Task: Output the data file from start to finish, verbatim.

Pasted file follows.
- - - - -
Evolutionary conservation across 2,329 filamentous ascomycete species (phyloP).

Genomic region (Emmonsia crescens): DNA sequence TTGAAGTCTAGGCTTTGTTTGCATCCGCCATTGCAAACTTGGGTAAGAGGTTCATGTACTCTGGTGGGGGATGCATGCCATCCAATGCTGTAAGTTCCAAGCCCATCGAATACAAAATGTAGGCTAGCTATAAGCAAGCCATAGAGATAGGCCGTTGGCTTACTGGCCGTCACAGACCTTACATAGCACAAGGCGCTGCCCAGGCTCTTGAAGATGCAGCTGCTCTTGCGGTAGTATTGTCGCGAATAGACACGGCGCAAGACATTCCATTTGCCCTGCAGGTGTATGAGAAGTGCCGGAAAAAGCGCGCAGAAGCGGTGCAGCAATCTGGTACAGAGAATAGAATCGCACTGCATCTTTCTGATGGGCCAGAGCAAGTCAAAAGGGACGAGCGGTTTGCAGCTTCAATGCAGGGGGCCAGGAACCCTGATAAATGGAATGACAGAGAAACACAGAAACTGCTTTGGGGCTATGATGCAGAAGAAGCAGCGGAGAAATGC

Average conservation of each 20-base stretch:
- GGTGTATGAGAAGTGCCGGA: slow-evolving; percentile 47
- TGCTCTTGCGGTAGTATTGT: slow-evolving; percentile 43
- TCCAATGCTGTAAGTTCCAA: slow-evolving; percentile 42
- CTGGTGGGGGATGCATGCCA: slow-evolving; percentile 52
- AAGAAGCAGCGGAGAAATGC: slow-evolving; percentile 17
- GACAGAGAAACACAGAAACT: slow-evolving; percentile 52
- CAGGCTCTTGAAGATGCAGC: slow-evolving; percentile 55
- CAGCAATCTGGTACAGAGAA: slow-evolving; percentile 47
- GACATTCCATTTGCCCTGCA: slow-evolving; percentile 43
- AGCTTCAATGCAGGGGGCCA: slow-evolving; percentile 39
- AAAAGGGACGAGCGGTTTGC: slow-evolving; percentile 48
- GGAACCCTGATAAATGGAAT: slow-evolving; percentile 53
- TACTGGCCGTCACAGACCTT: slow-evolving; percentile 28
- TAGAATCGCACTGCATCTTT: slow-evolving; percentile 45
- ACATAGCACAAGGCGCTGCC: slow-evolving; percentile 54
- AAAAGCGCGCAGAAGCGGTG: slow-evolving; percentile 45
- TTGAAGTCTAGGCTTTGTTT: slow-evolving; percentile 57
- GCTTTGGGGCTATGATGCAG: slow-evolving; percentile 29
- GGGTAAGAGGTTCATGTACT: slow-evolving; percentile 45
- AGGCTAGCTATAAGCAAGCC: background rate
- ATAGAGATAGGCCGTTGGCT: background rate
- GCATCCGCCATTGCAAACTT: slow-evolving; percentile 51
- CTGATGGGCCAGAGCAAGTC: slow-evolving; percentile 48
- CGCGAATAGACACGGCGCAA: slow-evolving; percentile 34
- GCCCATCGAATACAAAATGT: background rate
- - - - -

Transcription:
Evolutionary conservation across 2,329 filamentous ascomycete species (phyloP).

Genomic region (Emmonsia crescens): DNA sequence TTGAAGTCTAGGCTTTGTTTGCATCCGCCATTGCAAACTTGGGTAAGAGGTTCATGTACTCTGGTGGGGGATGCATGCCATCCAATGCTGTAAGTTCCAAGCCCATCGAATACAAAATGTAGGCTAGCTATAAGCAAGCCATAGAGATAGGCCGTTGGCTTACTGGCCGTCACAGACCTTACATAGCACAAGGCGCTGCCCAGGCTCTTGAAGATGCAGCTGCTCTTGCGGTAGTATTGTCGCGAATAGACACGGCGCAAGACATTCCATTTGCCCTGCAGGTGTATGAGAAGTGCCGGAAAAAGCGCGCAGAAGCGGTGCAGCAATCTGGTACAGAGAATAGAATCGCACTGCATCTTTCTGATGGGCCAGAGCAAGTCAAAAGGGACGAGCGGTTTGCAGCTTCAATGCAGGGGGCCAGGAACCCTGATAAATGGAATGACAGAGAAACACAGAAACTGCTTTGGGGCTATGATGCAGAAGAAGCAGCGGAGAAATGC

Average conservation of each 20-base stretch:
- GGTGTATGAGAAGTGCCGGA: slow-evolving; percentile 47
- TGCTCTTGCGGTAGTATTGT: slow-evolving; percentile 43
- TCCAATGCTGTAAGTTCCAA: slow-evolving; percentile 42
- CTGGTGGGGGATGCATGCCA: slow-evolving; percentile 52
- AAGAAGCAGCGGAGAAATGC: slow-evolving; percentile 17
- GACAGAGAAACACAGAAACT: slow-evolving; percentile 52
- CAGGCTCTTGAAGATGCAGC: slow-evolving; percentile 55
- CAGCAATCTGGTACAGAGAA: slow-evolving; percentile 47
- GACATTCCATTTGCCCTGCA: slow-evolving; percentile 43
- AGCTTCAATGCAGGGGGCCA: slow-evolving; percentile 39
- AAAAGGGACGAGCGGTTTGC: slow-evolving; percentile 48
- GGAACCCTGATAAATGGAAT: slow-evolving; percentile 53
- TACTGGCCGTCACAGACCTT: slow-evolving; percentile 28
- TAGAATCGCACTGCATCTTT: slow-evolving; percentile 45
- ACATAGCACAAGGCGCTGCC: slow-evolving; percentile 54
- AAAAGCGCGCAGAAGCGGTG: slow-evolving; percentile 45
- TTGAAGTCTAGGCTTTGTTT: slow-evolving; percentile 57
- GCTTTGGGGCTATGATGCAG: slow-evolving; percentile 29
- GGGTAAGAGGTTCATGTACT: slow-evolving; percentile 45
- AGGCTAGCTATAAGCAAGCC: background rate
- ATAGAGATAGGCCGTTGGCT: background rate
- GCATCCGCCATTGCAAACTT: slow-evolving; percentile 51
- CTGATGGGCCAGAGCAAGTC: slow-evolving; percentile 48
- CGCGAATAGACACGGCGCAA: slow-evolving; percentile 34
- GCCCATCGAATACAAAATGT: background rate